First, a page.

A Hundred Years in the Voting Booth

At the Turn of the Century, Finland Radically Changed the Face of Politics by Giving Women the Right to Participate and Be Heard

News | Nayeli Urquiza | December 2006 / January 2007

Photo: US Government

A hundred years after getting the right to vote in 1906, women in Finland, as elsewhere, are still underrepresented in high-ranking positions. But through constant redrawing of gender equality policies, they are trying to do something about it.

It’s what Johanna Laakso, professor at the Finno-Hungarian Department at the University of Vienna calls "gender blindness," a failure to address the gender dimension so that women continue to be treated unequally. In an interview after the event Women and Nation: An Interdisciplinary Symposium to Celebrate the 100th Anniversary of Women Suffrage celebrated on November 16 and 17, she described how gender blindness can handicap governments, becoming a roadblock for agendas like labor rights that need a woman’s perspective.

Finland was the first country in the world where women acquired full political rights in 1906. As a consequence, Finish people have made the task of overcoming gender inequality "a matter of national pride," said Laakso.

This pride is based on the development of Finland as an independent nation and the role women played in the creation of the Finish nation. But how did they get so far ahead of everyone back in 1906?

"Women were active everywhere in society," said Laakso. They were equal in practice even before the law was set in writing because they shared the burden of managing and harvesting the farm. Unlike the Victorian family, Finish women were not seen as trophies symbolizing men’s economic success.

At the beginning of the century, the majority of the population lived and worked in egalitarian farming communities, so when Russia faced internal pressures of resistance to the Tsarist government, it loosened its grip on Finland. An emancipation of the language and national social movements simultaneously pressured Moscow until it cracked and Finland became an independent nation in 1917.  Both women and men wrote the rules for the new country."Their word mattered," said Laakso, and "somehow it was simply natural for women to have suffrage – partly because of these traditions, and partly because of the great Finish [political and linguistic] project."

"The women were the educators of the nation," Laakso went on, "in charge of teaching the new Finish language to the whole country." Before the Finish romantic nationalist movement, Swedish had been the official language.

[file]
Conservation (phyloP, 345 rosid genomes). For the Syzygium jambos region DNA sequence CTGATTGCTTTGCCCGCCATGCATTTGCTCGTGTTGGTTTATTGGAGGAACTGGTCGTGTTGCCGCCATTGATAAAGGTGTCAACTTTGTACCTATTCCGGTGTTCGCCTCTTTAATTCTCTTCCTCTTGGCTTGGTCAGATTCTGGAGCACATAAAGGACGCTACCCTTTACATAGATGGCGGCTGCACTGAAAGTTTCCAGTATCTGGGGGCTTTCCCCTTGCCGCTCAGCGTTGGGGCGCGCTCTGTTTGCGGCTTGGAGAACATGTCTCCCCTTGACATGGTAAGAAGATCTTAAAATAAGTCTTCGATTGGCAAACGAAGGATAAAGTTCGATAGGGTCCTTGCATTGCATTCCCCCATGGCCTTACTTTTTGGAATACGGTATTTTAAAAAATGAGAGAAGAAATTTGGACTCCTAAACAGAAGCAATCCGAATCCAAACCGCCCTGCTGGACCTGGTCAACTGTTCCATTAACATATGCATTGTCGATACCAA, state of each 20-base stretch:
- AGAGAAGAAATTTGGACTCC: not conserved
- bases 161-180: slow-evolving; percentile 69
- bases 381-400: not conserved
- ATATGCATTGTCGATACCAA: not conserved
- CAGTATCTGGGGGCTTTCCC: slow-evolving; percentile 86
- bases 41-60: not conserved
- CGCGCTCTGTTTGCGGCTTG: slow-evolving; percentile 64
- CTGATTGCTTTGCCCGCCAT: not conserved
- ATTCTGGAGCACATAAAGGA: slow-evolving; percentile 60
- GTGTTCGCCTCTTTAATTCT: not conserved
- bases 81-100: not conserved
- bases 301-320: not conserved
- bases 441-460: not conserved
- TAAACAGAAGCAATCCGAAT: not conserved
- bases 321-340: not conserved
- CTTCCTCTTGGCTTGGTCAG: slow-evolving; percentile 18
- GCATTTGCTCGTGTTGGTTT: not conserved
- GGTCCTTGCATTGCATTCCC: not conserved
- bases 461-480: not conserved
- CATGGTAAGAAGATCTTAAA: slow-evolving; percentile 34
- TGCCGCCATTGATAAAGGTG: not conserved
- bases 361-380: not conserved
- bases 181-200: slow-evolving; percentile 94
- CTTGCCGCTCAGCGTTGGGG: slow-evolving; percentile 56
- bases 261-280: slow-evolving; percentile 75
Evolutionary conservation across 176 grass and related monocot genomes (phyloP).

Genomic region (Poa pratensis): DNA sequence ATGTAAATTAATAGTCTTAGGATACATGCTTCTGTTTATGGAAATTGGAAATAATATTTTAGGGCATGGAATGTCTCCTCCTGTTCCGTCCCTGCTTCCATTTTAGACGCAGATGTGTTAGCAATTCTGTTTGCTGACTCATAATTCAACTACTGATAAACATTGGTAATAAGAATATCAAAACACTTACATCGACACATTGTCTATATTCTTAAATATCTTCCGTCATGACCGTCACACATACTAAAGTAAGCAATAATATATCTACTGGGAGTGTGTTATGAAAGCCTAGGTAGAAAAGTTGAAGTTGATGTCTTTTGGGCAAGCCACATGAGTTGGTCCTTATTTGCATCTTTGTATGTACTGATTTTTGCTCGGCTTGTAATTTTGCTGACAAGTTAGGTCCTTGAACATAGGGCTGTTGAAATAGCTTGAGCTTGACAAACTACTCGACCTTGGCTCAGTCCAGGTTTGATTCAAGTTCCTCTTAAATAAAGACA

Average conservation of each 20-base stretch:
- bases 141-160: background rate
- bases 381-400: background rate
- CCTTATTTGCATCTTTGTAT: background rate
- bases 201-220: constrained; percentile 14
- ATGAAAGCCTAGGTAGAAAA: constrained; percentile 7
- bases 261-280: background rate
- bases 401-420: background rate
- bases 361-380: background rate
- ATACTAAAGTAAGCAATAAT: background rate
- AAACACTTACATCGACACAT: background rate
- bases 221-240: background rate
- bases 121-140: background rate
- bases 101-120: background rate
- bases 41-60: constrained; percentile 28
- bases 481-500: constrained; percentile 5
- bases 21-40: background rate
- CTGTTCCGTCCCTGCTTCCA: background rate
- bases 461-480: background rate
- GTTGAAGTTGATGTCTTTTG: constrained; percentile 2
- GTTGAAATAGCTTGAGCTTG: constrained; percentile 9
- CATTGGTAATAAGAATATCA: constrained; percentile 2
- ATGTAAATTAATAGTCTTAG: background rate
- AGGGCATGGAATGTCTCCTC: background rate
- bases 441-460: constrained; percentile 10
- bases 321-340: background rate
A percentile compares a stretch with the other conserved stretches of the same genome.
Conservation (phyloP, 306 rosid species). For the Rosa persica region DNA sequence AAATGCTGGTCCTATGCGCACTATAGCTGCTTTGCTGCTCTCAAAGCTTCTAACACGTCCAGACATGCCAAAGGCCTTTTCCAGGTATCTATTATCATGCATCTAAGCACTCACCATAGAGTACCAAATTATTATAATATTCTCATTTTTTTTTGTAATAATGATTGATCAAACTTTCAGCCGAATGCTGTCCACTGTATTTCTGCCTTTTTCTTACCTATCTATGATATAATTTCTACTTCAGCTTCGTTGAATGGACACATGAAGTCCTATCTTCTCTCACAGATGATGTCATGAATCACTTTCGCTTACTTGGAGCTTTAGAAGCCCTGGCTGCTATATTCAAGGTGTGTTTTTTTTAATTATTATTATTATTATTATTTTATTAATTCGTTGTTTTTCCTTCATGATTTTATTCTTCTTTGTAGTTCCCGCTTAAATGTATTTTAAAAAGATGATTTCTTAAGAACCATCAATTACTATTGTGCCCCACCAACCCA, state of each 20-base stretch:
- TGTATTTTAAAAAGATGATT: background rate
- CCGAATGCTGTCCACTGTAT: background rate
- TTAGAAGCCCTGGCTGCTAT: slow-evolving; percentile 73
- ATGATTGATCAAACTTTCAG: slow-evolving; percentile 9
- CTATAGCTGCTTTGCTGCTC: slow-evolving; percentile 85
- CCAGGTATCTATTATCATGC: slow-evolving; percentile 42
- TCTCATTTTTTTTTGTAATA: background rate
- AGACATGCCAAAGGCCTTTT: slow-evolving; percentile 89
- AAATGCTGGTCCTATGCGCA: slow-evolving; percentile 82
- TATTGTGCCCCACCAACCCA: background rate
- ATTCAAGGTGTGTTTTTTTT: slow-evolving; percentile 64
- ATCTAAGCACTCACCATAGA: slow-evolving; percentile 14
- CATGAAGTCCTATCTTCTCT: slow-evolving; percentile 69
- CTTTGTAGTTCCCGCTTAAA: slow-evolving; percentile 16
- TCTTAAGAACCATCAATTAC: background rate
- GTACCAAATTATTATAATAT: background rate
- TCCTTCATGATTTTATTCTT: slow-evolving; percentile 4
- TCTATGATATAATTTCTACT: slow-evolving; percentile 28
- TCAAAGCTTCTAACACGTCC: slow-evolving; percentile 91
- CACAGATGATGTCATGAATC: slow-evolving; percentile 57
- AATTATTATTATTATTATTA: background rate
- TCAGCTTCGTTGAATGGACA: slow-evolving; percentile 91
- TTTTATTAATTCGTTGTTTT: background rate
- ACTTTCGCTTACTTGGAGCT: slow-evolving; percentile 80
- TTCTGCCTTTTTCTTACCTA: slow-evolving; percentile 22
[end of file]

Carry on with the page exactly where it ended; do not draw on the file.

Suffragist movements in England and elsewhere took longer. Finland was a young, unfinished nation where women built up their political rights "from scratch," said Laakso. In Europe, women had to undo well-established political systems. "We didn’t have the historical burden as other European societies," said Laakso "we were free because the political structures had no precedence."

But the road for women’s equal representation in the Finish government is far from over as it has fallen behind its goals. According to the World Economic Forum 2006 Gender Gap Report, women’s representation in the Finish government remains at 0.79, where 1 represents full equality.

"A gender-neutral approach has been the dominating one in Finland," wrote Riitta Kangasharju, adviser for the Finish Ministry of Labor, in a 2006 document for the European Commission. This means that when gender is not taken into account, the search for giving the same rights and obligations to women and men might strengthen the existing inequalities instead of abolishing them.

"Despite all this legislation in the 1960’s, the average woman still earns 20 percent less than the average man. The difference is partly explained by the different type of jobs done by women and men. Women hold "typical women’s professions," said Laakso, such as teachers, doctors, nurses, and "nobody pays attention to the fact that they are less well paid."

The Finish government is trying to close the gap between men and women by launching the Action Plan for Gender Equality in 2004. Its goal is to mainstream "gender equality in state administration."

Despite there is no full gender equality in Finland, they are closing the gap in time. One sign that Finish people are proud of their inclusion of women in the government is president Tarja Halonen’s re-election this year.

Although women politicians are finally getting their collective foot into the door of parliaments and state houses in many countries, they are worldwide underrepresented. They make up only 16 percent of lawmakers, according to the Inter-Parliamentary Union’s report on women’s political participation in 2005.

The gap is close to being bridged in countries like Sweden, Norway, Finland and Iceland but other regions lag behind. At a high of 40 percent of the MP’s in Nordic countries, women in Latin America have advanced to nearly 22 percent. Women are worse off in the Arab region where they represent only 8 percent of the parliamentarians.

The question of how far women have advanced depends on how the level of water is seen inside the glass. Half-full or half-empty?

There are currently 24 women in the world who hold leading positions in their countries according to the Worldwide Guide to Women in Leadership. This listing includes prime ministers, queens, presidents and governors of independent territories.

This year, women have also won high-ranking positions never held before by a female. In the US, Nancy Pelosi was chosen as the House of Common’s Speaker; Barbara Prammer became the first President of Austria’s National Parliament. Ségolene Royal could soon become the first woman President of France.

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